Manifests Both Terror and Dis-Ease

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What is a woman’s place in a world full of overwhelmingly masculine ideas and works? Marthe Reed, in her newest book of poetry, Gaze, examines the many intersections between women and modern society as a whole.

What is a woman’s place in a world full of overwhelmingly masculine ideas and works? Marthe Reed, in her newest book of poetry, Gaze, examines the many intersections between women and modern society as a whole. Subjects seemingly far removed from each other are juxtaposed to create often beautiful explosions of emotion and imagery.

The greatest example of this intersection is in the poem, “Armoury.”

a carefully scripted
plan of attack

discourse with war
a gown

an everyday

in pale silk
rucking marks it

rosing a target
a silk tasset

Here, Reed is able to take two wildly different subjects, war and fashion (or rather, women’s clothing in general), and collide them within the poem. To me, this creates an excellent connection of both image and tone, of the difficulty that lies between the two subjects. Now this doesn’t work in every poem; some of them seem to force the ideas a little too openly.

The poem “Jasmine bulbul” is, like many of the poems in this collection, packed to the brim with many Middle Eastern and feminine images, trying to twist the two together and then crash them into the usual military terminology,

from under roses or pomegranate boughs machine guns rattle the street,
sharia of violence flowering around her

Some of Reed’s poems are able to achieve this idea quite well, but this is an example of one that is really trying too hard to force an image into the reader’s mind, and I felt it a little too obvious.

That said, another of Reed’s greatest strengths is her variety of forms and styles used throughout the book. Her poems range from short stanzas separated by asterisks to squashed-together lines of prose poetry. She even ranges into the experimental on a few poems, most of which I found to fall flat on my poetic ear. Poems like “The garden of delights” and “Arsenal of terror” overused the staccato spacing of words that in other poems, such as “Still life with caged birds,” works quite well. When Reed pushes noun after noun together, she creates less of a vibrant picture and more of a confusing jumble of words. But when she relies on space to create the image, Reed draws us into her intended world.

Reed also enjoys splitting some poems into sections or forming series around a certain word or idea. This works to the greatest effect in what I’ve termed the “couture” series.

What works so great about these three poems (all based around “Couture”) is that they not only utilize Reed’s favored method of juxtaposing the feminine life with that of masculine war and terror, but they also work like a classic trilogy that leads us on a beautiful journey through this idea. I’d say this series is the crowning achievement of the collection, utilizing Reed’s ideas and skills in the best possible ways.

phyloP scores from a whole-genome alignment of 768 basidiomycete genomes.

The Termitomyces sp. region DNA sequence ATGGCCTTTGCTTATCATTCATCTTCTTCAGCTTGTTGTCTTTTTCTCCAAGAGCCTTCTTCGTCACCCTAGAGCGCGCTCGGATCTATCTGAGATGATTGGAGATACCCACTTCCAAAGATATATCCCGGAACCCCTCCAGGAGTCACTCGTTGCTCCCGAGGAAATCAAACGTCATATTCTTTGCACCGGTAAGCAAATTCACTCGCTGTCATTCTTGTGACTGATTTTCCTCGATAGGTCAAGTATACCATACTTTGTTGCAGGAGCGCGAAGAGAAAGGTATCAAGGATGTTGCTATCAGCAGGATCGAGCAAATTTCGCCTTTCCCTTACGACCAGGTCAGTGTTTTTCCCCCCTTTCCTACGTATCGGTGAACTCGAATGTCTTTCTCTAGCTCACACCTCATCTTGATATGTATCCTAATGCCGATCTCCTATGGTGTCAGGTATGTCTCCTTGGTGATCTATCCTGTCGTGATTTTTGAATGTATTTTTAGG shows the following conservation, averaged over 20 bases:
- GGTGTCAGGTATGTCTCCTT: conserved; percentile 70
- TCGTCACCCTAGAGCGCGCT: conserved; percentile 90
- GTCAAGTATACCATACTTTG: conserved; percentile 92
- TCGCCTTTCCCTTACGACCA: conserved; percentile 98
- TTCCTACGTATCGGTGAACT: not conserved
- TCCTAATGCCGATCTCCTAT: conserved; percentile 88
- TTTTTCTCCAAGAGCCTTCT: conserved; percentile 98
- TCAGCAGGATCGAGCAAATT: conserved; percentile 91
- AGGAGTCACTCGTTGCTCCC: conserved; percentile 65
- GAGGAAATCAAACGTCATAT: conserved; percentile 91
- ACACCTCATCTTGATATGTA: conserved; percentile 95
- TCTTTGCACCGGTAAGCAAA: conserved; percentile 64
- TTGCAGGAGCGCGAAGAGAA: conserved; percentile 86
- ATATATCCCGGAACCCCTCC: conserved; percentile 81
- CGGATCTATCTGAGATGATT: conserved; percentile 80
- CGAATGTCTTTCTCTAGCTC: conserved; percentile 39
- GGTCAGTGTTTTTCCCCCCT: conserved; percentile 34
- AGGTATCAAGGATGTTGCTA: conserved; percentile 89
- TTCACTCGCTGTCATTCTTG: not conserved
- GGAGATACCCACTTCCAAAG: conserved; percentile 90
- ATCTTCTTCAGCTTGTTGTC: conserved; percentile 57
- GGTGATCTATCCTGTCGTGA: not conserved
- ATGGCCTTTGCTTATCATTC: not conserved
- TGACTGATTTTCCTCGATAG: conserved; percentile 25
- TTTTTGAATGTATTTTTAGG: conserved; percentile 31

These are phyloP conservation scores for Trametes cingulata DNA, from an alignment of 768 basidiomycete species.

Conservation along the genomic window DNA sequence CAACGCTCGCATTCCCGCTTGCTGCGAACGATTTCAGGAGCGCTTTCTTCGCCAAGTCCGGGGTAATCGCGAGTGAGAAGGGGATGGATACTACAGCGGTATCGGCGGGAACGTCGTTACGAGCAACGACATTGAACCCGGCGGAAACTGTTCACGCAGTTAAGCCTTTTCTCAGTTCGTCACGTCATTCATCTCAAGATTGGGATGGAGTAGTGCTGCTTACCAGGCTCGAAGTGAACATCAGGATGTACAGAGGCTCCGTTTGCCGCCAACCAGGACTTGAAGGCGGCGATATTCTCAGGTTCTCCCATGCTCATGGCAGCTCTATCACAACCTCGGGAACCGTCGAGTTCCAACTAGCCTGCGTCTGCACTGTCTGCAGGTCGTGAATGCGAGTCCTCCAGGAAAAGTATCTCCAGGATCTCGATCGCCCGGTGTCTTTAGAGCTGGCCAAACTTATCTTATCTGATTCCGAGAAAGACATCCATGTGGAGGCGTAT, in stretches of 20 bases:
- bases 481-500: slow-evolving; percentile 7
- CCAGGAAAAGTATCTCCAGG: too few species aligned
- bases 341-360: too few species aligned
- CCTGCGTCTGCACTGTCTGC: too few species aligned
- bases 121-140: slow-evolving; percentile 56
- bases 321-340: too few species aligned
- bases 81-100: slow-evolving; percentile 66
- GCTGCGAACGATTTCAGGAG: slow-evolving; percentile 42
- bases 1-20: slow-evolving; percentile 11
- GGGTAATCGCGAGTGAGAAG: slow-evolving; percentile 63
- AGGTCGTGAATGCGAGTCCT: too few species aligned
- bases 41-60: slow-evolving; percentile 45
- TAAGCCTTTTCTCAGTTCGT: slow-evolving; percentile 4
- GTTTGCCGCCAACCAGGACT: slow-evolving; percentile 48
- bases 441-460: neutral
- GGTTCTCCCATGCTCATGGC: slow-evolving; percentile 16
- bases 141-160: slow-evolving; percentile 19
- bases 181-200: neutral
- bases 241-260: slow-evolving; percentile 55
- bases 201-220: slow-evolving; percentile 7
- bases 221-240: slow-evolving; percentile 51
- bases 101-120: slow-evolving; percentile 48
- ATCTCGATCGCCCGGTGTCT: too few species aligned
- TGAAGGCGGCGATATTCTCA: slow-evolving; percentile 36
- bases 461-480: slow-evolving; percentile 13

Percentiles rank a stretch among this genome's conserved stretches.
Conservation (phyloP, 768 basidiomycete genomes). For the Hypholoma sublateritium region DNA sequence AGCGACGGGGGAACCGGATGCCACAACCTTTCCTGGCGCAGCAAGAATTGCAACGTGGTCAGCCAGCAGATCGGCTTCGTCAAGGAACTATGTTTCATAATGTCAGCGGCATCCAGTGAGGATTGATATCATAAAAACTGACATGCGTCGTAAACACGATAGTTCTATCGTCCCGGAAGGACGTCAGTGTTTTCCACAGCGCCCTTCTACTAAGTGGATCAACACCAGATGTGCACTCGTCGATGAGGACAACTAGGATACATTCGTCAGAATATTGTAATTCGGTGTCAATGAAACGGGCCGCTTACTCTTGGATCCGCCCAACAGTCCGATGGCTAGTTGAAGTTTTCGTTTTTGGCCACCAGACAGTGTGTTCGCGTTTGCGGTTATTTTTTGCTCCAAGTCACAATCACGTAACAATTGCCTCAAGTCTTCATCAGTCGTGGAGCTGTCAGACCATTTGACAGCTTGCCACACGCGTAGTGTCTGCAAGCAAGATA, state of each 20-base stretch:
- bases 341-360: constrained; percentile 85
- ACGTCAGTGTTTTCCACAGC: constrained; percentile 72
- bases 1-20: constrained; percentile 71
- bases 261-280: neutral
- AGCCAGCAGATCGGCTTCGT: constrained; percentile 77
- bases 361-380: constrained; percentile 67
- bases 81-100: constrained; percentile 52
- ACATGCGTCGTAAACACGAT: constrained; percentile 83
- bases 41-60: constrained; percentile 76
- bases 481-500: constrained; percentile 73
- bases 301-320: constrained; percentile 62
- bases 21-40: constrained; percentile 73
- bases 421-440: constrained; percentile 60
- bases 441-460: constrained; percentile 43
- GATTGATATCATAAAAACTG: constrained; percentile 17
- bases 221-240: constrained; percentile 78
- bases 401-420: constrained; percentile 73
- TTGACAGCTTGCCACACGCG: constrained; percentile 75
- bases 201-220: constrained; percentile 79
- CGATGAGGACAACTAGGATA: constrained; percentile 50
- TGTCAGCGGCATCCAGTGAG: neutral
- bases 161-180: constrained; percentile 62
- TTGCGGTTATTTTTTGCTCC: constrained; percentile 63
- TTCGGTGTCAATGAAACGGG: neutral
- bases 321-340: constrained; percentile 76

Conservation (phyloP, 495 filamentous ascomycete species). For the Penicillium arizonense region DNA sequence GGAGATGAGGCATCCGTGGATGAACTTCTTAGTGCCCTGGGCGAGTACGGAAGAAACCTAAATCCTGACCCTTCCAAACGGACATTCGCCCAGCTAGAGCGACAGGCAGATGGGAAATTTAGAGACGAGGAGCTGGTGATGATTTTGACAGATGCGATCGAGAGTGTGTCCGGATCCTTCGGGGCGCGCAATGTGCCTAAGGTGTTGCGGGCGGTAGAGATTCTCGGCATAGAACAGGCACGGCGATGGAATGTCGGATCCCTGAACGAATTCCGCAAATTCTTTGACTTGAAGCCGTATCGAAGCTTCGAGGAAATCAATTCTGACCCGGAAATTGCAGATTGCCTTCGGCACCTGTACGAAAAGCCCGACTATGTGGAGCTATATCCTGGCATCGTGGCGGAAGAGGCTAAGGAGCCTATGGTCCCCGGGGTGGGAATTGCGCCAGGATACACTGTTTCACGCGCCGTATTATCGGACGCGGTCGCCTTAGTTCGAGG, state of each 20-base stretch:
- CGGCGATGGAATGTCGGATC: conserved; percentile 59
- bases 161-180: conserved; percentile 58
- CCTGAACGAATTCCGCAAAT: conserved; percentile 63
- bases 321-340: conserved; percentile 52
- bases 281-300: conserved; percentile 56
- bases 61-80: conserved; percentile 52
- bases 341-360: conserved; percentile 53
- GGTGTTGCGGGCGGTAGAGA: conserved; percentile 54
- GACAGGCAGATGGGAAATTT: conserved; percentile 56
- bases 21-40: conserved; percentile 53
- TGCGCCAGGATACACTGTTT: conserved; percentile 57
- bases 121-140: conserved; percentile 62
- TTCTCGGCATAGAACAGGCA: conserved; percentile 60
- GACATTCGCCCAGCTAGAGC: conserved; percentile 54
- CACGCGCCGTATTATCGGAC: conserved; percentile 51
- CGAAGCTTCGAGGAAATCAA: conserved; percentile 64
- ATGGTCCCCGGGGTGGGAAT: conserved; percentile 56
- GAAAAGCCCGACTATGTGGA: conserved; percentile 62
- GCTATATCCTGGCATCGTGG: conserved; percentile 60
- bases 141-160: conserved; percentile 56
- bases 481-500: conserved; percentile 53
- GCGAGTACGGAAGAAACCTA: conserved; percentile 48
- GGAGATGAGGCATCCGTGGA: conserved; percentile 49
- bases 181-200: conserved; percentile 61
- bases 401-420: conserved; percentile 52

The first poem, simply titled “Couture,” paints a gorgeous portrait of a repressed woman’s idea of fashion: “A hood suppresses her desire, kisses her.” The language Reed uses flows into the next poem, “Couture remise,” slowly transitioning into this mashing together of the female portrait with the fear and terror that war applies. “Too beautiful to articulate / resistance. Her embrace expects us. Any suffices, as long as it / manifests both terror and dis-ease.” Such beautiful language paints a heartbreaking picture of female repression, especially in many Middle Eastern cultures.

The final poem in this trilogy, “Couture tierce,” brings the violence and death to the forefront, the tragic inevitability of a woman faced with this type of cultural authoritarianism. The final lines don’t capture the beauty of the entire poem, but they sum up the series well, using the language of “couture” as well as the finality and emotions involved in such a horrific death: “Fear insinuates itself in the tissue of silk she abandons. / Sobers us, centered in the frame.”

So while this collection does not always do what the author intended, there are a few gems in the collection that truly stand out and teem with raw emotion and beautiful language. When the author is being truly original and not relying on political statements or failed metaphors, she creates some beautiful, heartbreaking images that linger.

Read “Kināyah,” a Rumpus Original Poem by Marthe Reed.

Spenser Davis graduated from TCU in Fort Worth, TX, with a degree in Writing, Film & Television, and Classical Studies. He loves to read and write everything from poetry to creative nonfiction, and his interests are seemingly limitless. He has published poems in the TCU literary journal, "1147," in addition to various articles and essays strewn across the internet. More from this author →